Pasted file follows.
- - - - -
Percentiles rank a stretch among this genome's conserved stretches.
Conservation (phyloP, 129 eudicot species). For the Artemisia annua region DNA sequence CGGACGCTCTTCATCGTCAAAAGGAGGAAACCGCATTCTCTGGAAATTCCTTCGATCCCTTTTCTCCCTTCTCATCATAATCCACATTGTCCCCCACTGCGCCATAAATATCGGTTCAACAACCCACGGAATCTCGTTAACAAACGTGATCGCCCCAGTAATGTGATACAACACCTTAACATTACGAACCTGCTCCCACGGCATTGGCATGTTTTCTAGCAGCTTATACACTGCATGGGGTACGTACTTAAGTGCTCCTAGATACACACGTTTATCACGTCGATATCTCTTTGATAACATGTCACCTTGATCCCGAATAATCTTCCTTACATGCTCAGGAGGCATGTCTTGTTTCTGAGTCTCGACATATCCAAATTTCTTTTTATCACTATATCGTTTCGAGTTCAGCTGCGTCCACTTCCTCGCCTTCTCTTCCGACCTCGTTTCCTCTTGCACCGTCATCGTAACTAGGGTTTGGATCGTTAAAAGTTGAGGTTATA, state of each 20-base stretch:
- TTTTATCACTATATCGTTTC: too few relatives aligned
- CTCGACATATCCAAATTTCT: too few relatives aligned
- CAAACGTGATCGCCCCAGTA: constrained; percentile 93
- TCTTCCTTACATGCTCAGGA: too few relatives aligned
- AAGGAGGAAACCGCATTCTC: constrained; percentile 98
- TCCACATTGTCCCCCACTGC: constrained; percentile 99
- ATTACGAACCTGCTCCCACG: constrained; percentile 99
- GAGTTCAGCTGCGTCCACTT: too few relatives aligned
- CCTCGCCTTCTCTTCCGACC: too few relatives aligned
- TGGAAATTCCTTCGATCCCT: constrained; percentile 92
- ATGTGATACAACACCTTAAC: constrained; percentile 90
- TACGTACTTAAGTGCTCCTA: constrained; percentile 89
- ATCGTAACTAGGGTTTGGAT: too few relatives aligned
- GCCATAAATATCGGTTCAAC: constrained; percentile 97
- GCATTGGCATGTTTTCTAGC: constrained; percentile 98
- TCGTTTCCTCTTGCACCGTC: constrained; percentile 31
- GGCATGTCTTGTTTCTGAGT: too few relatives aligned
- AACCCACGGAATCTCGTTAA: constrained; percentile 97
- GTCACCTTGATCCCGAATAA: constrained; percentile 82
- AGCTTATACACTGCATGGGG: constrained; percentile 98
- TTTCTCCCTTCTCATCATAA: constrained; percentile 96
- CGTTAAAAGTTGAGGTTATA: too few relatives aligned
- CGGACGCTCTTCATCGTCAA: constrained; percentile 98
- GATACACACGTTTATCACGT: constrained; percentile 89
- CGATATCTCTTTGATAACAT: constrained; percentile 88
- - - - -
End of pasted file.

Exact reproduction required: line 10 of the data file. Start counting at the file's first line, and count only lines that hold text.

- GAGTTCAGCTGCGTCCACTT: too few relatives aligned